Date of Article:
         7 November 2017

Source of
     The Straits Times

Topics/Concepts:       1. Motivation 2 – Reinforcement
Strategy: Punishment

2. Motivation 1 – Alderfer’s ERG


This article talks about the introduction of a new law to
impose heavier fines on companies that ignore workers’ safety to prevent work
accidents. The aim is to stop unsafe work practices and the increasing number
of accidents.


Punishment is the presentation of unpleasant consequences to
decrease undesirable behavior. This can be seen when the fine per offence was
increased from $20,000 to $50,000. This reinforcement strategy would be useful
as the increase in fine would make companies more aware of the workplace safety
in hopes of preventing accidents and avoid having to pay hefty fines for the


The ERG theory is made up of three groups of core needs:
Existence, Relatedness and Growth. If the higher-level needs are not met, it
can result in regression to a lower-level need and this is also known as the
Frustration-Regression Dimension. As safety is a basic existence requirement,
it is under existence and if the company does not provide basic workplace
safety, the workers will lose motivation to work and will not have the desire
to satisfy their higher-order needs. As there is an increase in workplace
accidents, a new law is imposed to prevent more accidents from happening. This
can be seen when the article states that “the aim is to stop unsafe work
practices before accidents happen. The number of such potentially serious accidents
cases has doubled from 13 in 2013 to 26 last year.” and with the number of
cases doubling, the workers will feel even less motivated to go to work as they
would not know when an accident would befall on them, making it harder for them
to form desires to do well in the company.



Title of Article:          Mindsets
need to change to bridge gender pay gap: Ong Ye King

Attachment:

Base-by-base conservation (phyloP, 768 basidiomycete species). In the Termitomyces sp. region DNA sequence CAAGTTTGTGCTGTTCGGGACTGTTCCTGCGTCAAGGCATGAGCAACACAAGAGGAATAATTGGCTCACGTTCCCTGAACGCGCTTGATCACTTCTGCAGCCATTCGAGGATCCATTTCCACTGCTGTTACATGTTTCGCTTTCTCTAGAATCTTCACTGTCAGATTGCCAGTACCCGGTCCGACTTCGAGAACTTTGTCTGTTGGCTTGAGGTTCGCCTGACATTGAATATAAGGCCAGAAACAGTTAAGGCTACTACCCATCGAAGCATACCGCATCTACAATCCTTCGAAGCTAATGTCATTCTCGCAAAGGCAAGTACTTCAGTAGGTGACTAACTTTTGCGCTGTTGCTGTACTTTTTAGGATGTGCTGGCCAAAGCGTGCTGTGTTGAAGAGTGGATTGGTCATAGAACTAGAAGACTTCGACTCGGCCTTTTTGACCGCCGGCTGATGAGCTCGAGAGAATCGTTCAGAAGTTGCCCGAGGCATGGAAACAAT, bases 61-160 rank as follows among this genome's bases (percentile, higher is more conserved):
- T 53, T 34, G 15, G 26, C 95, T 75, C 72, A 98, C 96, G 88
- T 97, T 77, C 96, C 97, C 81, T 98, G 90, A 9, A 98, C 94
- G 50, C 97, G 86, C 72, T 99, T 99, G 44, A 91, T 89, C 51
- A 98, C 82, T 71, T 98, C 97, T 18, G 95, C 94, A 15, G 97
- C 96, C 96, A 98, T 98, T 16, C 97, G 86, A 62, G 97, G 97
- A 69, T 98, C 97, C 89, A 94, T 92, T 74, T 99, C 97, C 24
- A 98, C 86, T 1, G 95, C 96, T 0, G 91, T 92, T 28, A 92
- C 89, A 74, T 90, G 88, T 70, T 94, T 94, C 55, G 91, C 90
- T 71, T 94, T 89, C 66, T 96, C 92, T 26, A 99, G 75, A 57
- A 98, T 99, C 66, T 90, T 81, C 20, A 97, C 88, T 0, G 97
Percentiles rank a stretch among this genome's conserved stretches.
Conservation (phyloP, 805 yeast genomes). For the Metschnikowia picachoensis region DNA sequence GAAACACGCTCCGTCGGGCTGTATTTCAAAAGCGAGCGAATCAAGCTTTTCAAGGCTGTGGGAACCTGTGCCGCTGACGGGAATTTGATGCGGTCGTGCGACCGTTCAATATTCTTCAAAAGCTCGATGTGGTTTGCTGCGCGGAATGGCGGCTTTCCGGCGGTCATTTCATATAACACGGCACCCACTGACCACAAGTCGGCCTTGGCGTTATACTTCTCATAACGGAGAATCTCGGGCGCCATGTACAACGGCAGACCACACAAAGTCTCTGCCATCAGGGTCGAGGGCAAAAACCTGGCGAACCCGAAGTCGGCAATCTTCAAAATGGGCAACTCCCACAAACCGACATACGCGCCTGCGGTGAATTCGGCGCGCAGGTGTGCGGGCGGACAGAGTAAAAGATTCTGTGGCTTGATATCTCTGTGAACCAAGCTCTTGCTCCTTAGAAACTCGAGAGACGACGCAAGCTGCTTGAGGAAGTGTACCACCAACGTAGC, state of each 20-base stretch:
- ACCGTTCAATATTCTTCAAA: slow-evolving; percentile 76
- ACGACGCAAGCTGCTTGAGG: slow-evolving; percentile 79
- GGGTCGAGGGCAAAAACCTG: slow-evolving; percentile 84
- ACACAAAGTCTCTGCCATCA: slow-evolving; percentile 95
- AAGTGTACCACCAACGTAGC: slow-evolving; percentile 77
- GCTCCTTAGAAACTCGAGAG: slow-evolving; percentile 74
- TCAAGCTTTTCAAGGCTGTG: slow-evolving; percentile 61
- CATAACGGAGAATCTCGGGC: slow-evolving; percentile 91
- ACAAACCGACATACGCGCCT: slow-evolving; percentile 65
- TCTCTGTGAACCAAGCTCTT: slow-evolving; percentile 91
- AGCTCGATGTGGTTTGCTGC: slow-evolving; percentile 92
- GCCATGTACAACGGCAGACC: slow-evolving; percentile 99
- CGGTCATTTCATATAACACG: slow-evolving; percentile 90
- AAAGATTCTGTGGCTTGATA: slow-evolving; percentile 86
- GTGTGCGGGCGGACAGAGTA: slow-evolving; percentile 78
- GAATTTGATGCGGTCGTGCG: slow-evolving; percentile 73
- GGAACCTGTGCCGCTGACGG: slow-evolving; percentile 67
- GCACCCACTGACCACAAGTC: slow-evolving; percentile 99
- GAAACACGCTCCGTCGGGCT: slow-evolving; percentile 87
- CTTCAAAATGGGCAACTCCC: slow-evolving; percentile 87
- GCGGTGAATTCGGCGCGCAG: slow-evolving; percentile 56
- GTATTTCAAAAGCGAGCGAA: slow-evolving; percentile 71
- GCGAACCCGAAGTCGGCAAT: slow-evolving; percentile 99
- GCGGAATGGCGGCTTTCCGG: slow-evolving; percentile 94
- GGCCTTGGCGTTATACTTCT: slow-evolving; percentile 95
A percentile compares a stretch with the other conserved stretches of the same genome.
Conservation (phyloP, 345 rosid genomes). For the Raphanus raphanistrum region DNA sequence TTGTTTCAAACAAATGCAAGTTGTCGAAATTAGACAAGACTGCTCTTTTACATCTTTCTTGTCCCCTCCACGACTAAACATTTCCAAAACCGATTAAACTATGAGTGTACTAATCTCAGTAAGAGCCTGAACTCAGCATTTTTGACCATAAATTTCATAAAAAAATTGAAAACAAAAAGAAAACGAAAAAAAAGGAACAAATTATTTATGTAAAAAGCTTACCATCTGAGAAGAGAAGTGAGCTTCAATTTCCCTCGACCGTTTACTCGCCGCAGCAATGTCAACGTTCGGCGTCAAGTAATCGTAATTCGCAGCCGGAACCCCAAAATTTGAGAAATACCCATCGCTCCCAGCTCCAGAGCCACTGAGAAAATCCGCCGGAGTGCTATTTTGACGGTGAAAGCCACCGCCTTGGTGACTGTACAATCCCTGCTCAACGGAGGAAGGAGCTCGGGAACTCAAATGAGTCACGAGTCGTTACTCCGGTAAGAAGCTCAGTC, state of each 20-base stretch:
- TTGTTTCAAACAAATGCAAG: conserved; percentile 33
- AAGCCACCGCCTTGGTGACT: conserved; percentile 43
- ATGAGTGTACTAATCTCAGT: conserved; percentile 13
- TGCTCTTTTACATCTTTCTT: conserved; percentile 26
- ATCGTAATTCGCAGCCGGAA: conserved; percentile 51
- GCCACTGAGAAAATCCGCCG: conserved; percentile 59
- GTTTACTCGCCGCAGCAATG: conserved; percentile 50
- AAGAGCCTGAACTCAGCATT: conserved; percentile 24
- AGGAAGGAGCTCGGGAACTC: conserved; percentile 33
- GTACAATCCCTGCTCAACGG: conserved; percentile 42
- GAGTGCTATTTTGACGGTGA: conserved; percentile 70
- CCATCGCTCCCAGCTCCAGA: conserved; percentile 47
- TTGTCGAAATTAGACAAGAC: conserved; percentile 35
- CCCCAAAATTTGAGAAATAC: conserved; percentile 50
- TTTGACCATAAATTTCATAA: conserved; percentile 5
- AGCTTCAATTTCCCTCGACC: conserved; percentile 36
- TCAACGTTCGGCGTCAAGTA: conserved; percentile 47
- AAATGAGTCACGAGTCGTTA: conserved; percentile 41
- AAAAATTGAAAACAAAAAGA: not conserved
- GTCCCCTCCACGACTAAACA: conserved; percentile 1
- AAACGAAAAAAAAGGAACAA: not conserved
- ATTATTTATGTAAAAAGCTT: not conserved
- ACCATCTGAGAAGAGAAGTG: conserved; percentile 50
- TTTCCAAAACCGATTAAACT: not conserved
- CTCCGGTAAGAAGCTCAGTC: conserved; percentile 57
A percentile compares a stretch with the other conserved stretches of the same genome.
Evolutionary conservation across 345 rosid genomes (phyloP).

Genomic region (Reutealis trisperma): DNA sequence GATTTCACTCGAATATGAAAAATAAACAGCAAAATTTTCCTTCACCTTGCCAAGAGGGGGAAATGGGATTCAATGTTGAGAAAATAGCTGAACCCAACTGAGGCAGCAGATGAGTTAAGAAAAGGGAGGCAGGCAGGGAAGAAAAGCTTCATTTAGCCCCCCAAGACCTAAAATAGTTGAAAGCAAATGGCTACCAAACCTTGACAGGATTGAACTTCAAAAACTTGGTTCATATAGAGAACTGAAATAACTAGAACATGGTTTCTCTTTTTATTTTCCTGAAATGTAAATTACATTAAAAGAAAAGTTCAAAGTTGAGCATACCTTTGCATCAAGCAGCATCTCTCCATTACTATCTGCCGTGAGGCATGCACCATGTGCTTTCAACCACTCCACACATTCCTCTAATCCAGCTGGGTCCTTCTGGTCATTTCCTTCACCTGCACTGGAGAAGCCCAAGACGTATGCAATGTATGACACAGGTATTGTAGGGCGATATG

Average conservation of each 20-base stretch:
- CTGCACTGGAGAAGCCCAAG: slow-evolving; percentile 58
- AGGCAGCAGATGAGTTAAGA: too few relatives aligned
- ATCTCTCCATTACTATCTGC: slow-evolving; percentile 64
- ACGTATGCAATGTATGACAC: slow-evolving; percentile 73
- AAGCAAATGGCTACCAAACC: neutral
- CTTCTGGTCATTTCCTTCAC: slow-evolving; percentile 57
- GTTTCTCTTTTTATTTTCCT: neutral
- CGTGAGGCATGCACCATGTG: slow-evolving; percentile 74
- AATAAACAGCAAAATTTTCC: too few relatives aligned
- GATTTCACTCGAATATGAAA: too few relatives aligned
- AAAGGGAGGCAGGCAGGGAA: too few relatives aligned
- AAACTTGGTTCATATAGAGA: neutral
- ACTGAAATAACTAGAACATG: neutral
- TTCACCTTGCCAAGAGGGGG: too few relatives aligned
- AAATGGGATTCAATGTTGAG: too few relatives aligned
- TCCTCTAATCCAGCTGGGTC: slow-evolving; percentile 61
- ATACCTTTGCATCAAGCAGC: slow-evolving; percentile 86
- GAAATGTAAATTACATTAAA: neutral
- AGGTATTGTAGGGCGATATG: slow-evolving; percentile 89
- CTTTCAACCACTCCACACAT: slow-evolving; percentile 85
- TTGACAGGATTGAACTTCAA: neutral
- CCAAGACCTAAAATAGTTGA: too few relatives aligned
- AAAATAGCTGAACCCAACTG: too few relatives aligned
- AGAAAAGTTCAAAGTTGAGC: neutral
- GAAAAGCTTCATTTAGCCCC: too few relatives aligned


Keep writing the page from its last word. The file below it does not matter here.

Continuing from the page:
Date of Article:          22 September 2017
Source of Article:      The Straits Time
Topics/Concepts:       1. Motivation 1 – Equity Theory

Perception – Stereotyping

This article talks about the difference between the pays of men and women
despite them doing the same amount of work. In the article, women from
different companies try to raise awareness for this increasingly significant

Equity theory focuses on individual’s perception of how fairly they are treated
As compared with others. Equity exists when inputs to a job such as effort and
education is equal to the outcomes from a job such as pay and recognition.
Inequity can be seen in this article when men and women are different separate
opportunities, despite the same amount of effort put into the job. The same
amount of inputs to a job is resulting in different outputs in this case and
therefore there is inequity. Employees can reduce inequity by changing outcomes
such as asking for higher salaries and distorting perception of self and
others. In this article, women have been asking for equal rights and hosting
campaigns to change peoples’ mindsets.

One of the other things that is mentioned in the article is that the thinking
of not hiring women is ‘old fashioned’ and that nothing should stand in their
way just because of their gender. In this case, they can be said to be
stereotyping which is to judge someone on the basis of one’s perception of the
group to which he/she belongs to. In this case, bosses who are old-fashioned
with such thinking are paying women less due to their stereotype that men
deserve to be paid more.